Before she was gorgeously floating amongst the Stars,
Millan was seemingly wandering the back roads of Americana.
And as the Canadian ensemble staked
their highly deserved claim alongside the likes of Death Cab for
Cutie and The
Dears in the realm of emotive alternative pop, Millan was also
revisiting her musical roots.
Written prior to her enlistment in Stars, and recorded over the
past three years, Honey From The Tombs sees Millan out on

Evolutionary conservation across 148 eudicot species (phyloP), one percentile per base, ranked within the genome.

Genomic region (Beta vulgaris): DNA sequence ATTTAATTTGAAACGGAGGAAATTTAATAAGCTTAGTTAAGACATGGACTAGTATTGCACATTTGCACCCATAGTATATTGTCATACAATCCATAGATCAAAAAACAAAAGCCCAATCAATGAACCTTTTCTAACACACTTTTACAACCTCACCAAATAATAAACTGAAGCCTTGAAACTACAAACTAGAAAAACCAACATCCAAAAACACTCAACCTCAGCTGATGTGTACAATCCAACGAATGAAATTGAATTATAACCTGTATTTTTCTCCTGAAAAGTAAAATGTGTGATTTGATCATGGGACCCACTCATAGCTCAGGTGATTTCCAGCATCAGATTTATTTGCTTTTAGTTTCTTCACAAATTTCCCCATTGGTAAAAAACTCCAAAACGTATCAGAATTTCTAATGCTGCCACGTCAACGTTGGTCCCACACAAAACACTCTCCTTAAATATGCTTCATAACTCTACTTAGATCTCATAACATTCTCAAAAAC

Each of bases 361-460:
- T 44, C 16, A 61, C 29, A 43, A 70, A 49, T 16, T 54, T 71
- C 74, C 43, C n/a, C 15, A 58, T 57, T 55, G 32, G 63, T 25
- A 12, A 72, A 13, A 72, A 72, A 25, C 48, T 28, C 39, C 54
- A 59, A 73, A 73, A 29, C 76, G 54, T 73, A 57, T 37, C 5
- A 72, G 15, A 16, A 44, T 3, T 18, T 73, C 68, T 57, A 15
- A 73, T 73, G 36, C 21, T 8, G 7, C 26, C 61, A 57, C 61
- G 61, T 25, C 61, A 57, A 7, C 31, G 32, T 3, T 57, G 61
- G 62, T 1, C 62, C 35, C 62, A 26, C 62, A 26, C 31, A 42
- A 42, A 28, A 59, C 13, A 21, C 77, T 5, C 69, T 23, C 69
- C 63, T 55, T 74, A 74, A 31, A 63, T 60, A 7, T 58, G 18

her own and all the more inflicting for it. While “Skinny Boy”
fleetingly embraces the lush overtones familiar with her regular
musical engagement, the rest of the album stems from far more
organic origins. The gorgeous “Losin’ You” ebbs and flows upon a
breeze of delicate acoustics and an offering of weary vocals while
the restrained rollicking of “Baby I” tempts and tantalizes its way
through some gentle persuasion.
When it comes to music Amy Millan is obviously no stranger to
celestial wanderings but, with Honey From The Tombs, she
is reaching beyond the stars and graciously embracing a whole new